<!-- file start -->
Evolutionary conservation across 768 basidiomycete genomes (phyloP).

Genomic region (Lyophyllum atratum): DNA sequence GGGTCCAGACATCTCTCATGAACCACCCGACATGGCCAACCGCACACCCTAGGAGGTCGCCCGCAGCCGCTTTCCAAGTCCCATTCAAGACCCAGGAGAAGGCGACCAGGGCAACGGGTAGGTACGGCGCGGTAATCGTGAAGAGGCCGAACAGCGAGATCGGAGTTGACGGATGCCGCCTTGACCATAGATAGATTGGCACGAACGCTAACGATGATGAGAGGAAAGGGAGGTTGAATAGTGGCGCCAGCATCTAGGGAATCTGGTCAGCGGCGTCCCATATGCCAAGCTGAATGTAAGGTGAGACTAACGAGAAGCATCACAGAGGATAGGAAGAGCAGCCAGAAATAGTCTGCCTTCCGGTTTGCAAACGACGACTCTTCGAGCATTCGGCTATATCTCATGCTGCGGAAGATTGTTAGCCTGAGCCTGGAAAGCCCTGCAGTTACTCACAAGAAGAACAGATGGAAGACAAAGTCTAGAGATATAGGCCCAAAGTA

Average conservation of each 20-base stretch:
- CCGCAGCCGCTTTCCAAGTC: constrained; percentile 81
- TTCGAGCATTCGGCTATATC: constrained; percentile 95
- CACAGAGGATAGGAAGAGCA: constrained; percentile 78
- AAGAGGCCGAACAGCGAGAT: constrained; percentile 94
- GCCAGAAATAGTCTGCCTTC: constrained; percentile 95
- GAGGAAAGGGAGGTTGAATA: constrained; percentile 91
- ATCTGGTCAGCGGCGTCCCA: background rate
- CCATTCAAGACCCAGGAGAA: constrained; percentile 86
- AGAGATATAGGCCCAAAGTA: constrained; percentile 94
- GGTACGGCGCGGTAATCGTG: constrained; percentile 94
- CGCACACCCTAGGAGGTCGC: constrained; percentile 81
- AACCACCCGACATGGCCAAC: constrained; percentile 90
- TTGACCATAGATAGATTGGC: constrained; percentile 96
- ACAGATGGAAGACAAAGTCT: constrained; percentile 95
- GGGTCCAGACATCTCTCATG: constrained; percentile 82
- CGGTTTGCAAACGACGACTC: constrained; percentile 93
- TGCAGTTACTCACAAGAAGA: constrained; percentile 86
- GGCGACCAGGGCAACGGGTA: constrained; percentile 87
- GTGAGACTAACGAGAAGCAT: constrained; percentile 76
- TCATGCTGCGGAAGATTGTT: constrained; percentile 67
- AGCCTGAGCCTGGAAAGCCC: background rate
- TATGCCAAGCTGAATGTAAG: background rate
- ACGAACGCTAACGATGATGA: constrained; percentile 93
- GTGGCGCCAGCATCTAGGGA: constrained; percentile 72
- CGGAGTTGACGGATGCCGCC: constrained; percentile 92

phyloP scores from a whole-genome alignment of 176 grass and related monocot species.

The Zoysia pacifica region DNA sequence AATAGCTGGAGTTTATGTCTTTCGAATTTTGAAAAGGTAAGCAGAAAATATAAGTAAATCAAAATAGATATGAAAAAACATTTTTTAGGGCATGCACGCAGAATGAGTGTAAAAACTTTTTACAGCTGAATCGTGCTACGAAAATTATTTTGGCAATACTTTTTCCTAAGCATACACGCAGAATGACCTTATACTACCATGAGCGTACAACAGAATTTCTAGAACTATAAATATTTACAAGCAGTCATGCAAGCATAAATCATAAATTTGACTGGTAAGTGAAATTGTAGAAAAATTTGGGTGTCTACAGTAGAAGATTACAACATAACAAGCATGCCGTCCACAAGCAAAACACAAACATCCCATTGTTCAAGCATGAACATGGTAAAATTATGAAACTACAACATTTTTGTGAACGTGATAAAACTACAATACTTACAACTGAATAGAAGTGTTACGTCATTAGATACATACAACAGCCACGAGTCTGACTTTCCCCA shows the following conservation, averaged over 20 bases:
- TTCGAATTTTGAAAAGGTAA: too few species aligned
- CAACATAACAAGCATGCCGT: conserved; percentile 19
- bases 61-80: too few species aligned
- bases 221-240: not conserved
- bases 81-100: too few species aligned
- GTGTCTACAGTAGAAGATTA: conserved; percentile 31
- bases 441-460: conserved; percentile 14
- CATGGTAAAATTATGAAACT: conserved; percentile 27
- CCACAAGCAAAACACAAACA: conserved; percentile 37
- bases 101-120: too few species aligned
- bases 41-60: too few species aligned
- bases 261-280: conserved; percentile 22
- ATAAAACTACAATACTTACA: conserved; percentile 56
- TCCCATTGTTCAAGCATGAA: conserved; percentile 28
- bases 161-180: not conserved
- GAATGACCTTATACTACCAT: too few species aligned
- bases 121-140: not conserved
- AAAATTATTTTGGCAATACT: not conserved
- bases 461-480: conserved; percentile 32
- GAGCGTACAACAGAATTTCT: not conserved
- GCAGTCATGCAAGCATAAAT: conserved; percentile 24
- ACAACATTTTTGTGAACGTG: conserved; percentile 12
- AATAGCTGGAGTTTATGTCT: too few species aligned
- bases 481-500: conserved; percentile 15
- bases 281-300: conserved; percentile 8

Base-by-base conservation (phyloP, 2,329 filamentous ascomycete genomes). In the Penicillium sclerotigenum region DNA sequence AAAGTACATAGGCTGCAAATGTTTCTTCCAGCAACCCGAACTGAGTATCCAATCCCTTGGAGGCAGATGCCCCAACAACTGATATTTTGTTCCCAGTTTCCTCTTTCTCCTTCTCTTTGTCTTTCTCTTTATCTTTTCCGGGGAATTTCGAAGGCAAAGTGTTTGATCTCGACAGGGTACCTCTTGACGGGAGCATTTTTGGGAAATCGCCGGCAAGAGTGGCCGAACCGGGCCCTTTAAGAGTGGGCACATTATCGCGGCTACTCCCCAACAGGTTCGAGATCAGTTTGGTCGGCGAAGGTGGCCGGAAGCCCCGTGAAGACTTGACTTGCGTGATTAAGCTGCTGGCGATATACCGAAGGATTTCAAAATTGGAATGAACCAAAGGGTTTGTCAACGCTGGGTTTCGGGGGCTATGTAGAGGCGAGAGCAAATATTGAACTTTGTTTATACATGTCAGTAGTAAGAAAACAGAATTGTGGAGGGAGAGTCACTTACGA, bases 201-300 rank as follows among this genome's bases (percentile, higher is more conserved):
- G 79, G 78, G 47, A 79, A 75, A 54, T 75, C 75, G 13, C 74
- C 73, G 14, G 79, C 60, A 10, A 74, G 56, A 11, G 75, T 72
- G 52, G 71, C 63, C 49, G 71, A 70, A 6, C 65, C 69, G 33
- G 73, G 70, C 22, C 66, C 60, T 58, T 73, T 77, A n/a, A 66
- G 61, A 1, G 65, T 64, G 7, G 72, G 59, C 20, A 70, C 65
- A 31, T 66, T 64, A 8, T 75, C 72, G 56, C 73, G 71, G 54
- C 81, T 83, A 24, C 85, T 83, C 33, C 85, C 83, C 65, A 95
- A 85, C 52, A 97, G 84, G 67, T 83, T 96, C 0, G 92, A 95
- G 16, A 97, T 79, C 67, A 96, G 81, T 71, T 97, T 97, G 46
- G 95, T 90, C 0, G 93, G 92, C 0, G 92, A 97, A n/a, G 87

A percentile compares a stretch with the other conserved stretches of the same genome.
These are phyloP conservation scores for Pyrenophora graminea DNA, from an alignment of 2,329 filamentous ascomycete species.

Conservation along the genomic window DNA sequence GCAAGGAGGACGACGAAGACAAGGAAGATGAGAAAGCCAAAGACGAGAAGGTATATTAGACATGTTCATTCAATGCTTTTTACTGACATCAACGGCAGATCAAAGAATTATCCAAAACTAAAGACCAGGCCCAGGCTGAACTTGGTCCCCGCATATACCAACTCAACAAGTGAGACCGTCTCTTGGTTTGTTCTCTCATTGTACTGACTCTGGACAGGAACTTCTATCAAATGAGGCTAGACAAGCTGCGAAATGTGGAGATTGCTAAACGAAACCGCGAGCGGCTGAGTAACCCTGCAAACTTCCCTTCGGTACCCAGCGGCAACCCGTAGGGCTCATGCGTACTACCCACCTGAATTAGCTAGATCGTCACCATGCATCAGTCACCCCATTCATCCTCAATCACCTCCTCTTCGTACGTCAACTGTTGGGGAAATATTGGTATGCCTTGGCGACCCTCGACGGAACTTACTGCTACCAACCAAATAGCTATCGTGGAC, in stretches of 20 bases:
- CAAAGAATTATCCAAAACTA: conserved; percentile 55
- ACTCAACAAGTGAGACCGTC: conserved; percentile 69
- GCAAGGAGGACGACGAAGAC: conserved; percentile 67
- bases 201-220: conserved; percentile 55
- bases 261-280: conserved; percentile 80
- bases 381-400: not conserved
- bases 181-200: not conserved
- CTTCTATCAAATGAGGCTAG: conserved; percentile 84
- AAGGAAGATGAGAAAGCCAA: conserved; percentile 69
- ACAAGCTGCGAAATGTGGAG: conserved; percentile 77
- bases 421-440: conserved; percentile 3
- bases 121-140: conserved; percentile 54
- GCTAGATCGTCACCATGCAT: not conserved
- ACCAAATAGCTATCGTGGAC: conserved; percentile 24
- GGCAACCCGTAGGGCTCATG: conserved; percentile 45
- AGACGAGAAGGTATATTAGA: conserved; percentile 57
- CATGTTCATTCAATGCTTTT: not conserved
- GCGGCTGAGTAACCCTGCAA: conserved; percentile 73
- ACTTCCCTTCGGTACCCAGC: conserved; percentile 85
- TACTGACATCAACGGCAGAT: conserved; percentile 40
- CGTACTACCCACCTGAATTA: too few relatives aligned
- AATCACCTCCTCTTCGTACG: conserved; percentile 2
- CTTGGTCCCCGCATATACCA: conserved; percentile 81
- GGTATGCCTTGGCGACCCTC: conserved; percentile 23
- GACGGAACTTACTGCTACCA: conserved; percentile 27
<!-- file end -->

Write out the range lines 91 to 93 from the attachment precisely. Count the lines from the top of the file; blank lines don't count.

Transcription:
- AATCACCTCCTCTTCGTACG: conserved; percentile 2
- CTTGGTCCCCGCATATACCA: conserved; percentile 81
- GGTATGCCTTGGCGACCCTC: conserved; percentile 23